Research Notes · 08/28/2020

Anthropica

Our Research Notes series invites authors to describe their process for a recent book, with “research” defined as broadly as they like. This week, David Hollander writes about Anthropica from Animal Riot Press.

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Another Kind of Myth-Making

My favorite of the logical fallacies is the “argument from incredulity.”

I cannot imagine that ‘x’ can be true. Therefore ‘x’ must be false.

I cannot imagine my child stealing. Therefore my child does not steal.

I cannot imagine the car not starting. Therefore the car will start.

I cannot imagine the earth running out of resources. Therefore the earth will not run out of resources.

Research for Anthropica involved probing incredulity to arrive at a state of almost spiritual bewilderment.

Sometimes when I hear of a political plot, or a strategy to defraud or disenfranchise, I can’t quite believe it. I mean, I know that people are selfish and self-serving. I know that power is kept at the expense of the powerless. I know that corruption is real and that people are lying to me at least as often as they are telling the truth. But knowing it is different from believing it.

It is difficult for me to believe in bad motives, in deception or disingenuousness. When the car salesman seems to be adding in extra fees, or deliberately confusing me with wraparound language re: financing or extended warranties, I know I’m being taken advantage of. But do I believe it?

“One cannot mistrust or doubt one’s own belief.” Wittgenstein. But what about one’s failure to believe?

20 million tons of coal are burned for fuel globally each day. Nearly 100 million barrels of oil are burned for fuel globally each day. Over 10 million mature trees are shredded to pulp globally each day. These are a few of the facts yielded by research on Anthropica.

I know it. But do I believe it?

I love my children. (I cannot mistrust or doubt that.)

But what of the world these children will inherit, if any inheritance remains at all? The oceans are rising. Droughts are commonplace. Diseases are gestating. Dozens of animal species go extinct each day. And of course the asteroids rush through the silent darkness at cosmic speeds, one of them pointed right now straight toward our pale blue dot.

I know it, but do I believe it?

Maybe climate science denial comes from the inability to differentiate between facts and beliefs. I have a feeling that most of us do not believe in the one-way disaster of climate change, not really, not in the place where we love our children.

I was a boy of maybe 10, in the backseat of the family car with my two brothers, headed home after getting ice cream, my father at the wheel as we dipped and rose according to the contours of what we called “the fun road,” my dad flooring it as we crested each hill to accentuate the vertigo. I asked, “Dad, how far do the roads go?” Some of them, he said, go across the entire country.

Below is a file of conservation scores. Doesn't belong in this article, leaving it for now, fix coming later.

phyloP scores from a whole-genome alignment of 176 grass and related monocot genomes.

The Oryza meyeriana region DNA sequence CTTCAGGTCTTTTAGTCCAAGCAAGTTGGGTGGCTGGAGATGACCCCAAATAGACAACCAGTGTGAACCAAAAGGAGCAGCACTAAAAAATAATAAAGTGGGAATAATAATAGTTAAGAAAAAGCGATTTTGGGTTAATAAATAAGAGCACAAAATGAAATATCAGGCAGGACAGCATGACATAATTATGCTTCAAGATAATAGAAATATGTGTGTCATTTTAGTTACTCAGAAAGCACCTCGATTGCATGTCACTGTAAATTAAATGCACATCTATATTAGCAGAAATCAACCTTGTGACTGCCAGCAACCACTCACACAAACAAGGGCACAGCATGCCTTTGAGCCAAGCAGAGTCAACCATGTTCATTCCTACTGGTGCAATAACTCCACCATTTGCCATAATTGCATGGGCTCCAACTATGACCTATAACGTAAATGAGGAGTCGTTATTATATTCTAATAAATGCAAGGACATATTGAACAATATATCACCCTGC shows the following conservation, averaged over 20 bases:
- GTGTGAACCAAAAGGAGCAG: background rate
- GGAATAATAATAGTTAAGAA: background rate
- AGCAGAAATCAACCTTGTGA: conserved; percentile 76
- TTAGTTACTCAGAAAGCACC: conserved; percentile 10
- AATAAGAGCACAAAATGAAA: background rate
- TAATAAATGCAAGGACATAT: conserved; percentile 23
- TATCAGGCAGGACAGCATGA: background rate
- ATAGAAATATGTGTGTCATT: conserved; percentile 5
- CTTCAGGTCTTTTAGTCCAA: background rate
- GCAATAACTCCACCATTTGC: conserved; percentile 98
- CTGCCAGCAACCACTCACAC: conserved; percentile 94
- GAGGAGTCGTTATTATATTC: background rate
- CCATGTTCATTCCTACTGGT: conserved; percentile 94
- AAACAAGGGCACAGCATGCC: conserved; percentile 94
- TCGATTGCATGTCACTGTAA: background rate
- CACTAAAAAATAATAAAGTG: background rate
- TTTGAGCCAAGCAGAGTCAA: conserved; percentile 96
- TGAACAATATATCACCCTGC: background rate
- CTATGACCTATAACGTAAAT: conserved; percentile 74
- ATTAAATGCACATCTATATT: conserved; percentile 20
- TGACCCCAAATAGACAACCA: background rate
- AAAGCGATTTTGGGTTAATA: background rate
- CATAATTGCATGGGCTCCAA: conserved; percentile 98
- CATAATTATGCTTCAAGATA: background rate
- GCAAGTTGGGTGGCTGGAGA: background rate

“But how many are there? How many roads?”

Thousands and thousands. In every nation and on every continent. Roads and more roads, accompanied by billions and billions of miles of electrical cable, routing power everywhere, all the time, this voltage manufactured by a ceaseless inferno of coal-fired powerplants dotting the terrestrial globe.

I remember thinking, No, that can’t be true. Where would all the stuff come from? The earth could only have so much stuff, right?

I cannot imagine that ‘x’ can be true. Therefore ‘x’ must be false.

Even now, I think: this planet isn’t so big. It can be circled in a matter of hours by a swift-flying jet. How is it possible that there are nearly 100 million trees being shredded to pulp every week? How can we consume 12 billion gallons of water every day, and yet still find the tap flowing for our morning coffee.

And coffee? More than two-and-a-half billion cups consumed every day. How can there still be coffee beans? I don’t believe it.

“How strange would be the life lived outside belief in belief.” Aristotle.

Anthropica is a book I poured my heart into. It’s a book that is meant to express the bewilderment I feel every day, in every situation. The book is a postmodern farce that also has a big heart.

That’s because I believe in literature. It’s more like loving my children, this belief, than it is like accepting the insane tallies that anyone discovers via even the most cursory research on human resource-consumption here on planet earth.

“Reality is that which, when you stop believing it, doesn’t go away.” Philip K. Dick.

We are awash in information. The world is a conundrum of speed, power, gimmickry and lies. “The fiction already exists. The novelist must invent the truth.” J.G. Ballard.

I began this novel believing in very little. I finished it half-convinced that the crackpot theory at its center — the complete depletion of all global resources every two or three weeks — must be true. I came to believe more closely in the thing I was inventing to capture my non-belief.

I cannot believe that ‘x’ isn’t not true. Therefore ‘x’ must be not true.

Research without belief is just another kind of myth-making.

One day I will die. I know it, but do I believe it? Ahh, now we see: belief comes at a price. And yet without it, we move through our days unmoored and uncertain. Welcome, friends, to the Hollander Complex, as articulated in the Anthropica Matrix.

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David Hollander is the author of the novel L.I.E., which was nominated for the NYPL Young Lions Award back at the turn of the century. His work has appeared in McSweeney’s, Conjunctions, Fence, Agni, Unsaid, The New York Times Magazine, and Post Road, among other reputable and disreputable publications. It’s also been adapted for film and frequently anthologized, notably in Best American Fantasy. He lives in the Hudson Valley with his wife and two children and teaches writing at Sarah Lawrence College.